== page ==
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Internal Forces

  1. Feb 29, 2016 #1
    1. The problem statement, all variables and given/known data
    My textbook says that internal forces have no effect on an object's motion and that external forces are required to change the motion of an object.

    But, we looked at an expirement where a raw egg was spun and then stopped. After being stopped, it went back to spinning because the egg yolks inside the shell resisted the change in motion due to inertia and kept moving, causing the egg shell to begin rotating again.

    Isn't this an example of an internal force affecting the motion of an object? This doesn't allign with what my textbook said.
    2. Relevant equations
    Newton's First Law

    3. The attempt at a solution
    I have no clue.
  2. jcsd
  3. Feb 29, 2016 #2


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    Internal forces have no effect on the motion of the center of mass of the object. That is to say that they have no effect on the object's momentum. That does not stop you from throwing your arms forward and having your body move backward as a result.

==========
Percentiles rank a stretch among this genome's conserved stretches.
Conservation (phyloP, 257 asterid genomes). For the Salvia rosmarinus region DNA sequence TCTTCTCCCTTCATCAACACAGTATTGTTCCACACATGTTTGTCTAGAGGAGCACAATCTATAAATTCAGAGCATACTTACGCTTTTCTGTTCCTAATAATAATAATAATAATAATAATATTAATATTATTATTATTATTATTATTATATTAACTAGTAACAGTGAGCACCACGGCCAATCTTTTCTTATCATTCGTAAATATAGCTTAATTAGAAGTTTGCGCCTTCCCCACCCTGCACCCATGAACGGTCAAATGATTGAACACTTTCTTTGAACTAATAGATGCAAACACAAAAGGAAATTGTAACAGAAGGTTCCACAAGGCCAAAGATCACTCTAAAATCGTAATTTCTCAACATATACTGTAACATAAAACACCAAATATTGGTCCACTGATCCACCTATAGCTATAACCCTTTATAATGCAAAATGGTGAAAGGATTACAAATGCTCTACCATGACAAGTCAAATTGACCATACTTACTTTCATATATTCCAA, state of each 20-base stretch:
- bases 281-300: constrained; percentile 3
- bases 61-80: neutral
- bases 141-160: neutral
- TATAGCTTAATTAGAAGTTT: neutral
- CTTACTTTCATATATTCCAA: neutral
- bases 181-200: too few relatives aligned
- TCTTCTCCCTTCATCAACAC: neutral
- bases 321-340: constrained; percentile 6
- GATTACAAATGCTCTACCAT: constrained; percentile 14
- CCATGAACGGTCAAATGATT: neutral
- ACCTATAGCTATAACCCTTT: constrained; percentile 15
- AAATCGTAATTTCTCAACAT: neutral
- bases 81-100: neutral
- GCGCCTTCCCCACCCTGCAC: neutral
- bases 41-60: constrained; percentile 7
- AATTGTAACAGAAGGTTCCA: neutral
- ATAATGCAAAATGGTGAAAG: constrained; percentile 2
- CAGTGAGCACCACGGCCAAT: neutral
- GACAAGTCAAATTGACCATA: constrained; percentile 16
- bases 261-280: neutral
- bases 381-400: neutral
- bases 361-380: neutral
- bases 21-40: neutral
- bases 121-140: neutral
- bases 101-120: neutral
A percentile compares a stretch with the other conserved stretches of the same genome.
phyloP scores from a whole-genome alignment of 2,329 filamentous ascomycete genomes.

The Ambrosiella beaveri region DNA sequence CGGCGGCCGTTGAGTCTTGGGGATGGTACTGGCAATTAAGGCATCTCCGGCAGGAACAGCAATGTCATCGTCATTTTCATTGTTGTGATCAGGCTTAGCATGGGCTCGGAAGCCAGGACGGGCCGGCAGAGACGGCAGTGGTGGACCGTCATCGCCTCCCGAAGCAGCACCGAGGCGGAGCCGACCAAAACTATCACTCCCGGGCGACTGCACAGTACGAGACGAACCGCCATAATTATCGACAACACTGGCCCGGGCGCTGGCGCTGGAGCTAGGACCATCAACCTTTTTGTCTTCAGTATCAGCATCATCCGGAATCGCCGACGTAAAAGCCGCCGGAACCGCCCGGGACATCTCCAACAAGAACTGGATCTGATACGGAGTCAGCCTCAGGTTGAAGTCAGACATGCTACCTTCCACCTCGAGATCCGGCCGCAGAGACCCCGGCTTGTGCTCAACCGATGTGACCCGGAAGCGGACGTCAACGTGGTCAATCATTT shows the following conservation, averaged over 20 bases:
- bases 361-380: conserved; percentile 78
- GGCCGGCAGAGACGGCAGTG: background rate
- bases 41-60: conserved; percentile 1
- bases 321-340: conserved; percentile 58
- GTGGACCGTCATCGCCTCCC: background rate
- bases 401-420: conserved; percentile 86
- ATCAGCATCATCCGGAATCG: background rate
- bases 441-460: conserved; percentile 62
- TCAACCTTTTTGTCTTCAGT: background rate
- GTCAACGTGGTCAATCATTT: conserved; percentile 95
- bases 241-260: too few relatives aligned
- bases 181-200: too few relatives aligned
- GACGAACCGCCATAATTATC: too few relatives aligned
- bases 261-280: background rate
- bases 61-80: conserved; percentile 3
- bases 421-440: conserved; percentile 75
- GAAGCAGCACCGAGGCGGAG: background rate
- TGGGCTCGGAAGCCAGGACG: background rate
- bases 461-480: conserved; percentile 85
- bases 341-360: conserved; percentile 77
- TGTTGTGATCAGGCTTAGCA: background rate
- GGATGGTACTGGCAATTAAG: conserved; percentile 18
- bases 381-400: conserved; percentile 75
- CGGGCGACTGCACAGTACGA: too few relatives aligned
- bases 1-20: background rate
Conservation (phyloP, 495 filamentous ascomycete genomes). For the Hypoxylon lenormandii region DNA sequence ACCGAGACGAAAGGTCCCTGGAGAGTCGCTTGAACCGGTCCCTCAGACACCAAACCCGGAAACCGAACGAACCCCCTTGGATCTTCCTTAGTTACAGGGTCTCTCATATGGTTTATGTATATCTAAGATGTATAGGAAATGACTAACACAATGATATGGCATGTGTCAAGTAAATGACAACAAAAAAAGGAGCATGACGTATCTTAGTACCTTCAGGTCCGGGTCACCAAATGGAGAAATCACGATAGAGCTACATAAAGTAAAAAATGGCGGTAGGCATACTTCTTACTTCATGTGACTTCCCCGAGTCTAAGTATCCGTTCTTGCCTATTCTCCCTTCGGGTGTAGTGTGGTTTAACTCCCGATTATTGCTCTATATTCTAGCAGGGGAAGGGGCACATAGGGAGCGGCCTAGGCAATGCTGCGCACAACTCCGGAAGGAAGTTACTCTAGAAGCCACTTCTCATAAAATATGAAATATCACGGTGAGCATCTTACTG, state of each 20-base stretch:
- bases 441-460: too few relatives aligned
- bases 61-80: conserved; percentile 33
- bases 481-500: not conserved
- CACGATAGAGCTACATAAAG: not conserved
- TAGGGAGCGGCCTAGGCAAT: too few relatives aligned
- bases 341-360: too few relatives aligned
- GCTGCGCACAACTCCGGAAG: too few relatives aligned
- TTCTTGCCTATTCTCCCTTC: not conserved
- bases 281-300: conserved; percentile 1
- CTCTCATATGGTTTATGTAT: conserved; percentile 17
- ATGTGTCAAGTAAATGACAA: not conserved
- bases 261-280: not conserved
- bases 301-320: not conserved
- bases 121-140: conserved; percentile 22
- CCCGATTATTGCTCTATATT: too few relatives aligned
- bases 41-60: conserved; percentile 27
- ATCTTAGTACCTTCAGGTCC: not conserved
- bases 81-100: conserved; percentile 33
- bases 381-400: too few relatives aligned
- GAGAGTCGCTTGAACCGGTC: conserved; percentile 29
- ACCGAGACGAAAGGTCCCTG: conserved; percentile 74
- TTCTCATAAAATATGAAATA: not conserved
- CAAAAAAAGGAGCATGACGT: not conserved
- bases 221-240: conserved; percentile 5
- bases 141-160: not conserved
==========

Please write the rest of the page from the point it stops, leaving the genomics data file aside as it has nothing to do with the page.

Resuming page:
Internal torques have no effect on the angular momentum of the object. That does not stop you from windmilling your arms forward and generating a backward rotation in the rest of your body.
  4. Feb 29, 2016 #3


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    It depends what you mean by "the object".
    If you consider the fluid and the shell as separate objects then the forces in question are not internal to either.
    If you consider the whole egg as the object then what do you consider its motion to be at any instant? Looking only at the outside does not give the whole picture. After releasing the egg, as the shell starts to rotate again both the total angular momentum of the egg and its total energy remain (almost) constant. (Some of the KE is turning into thermal energy, though.)
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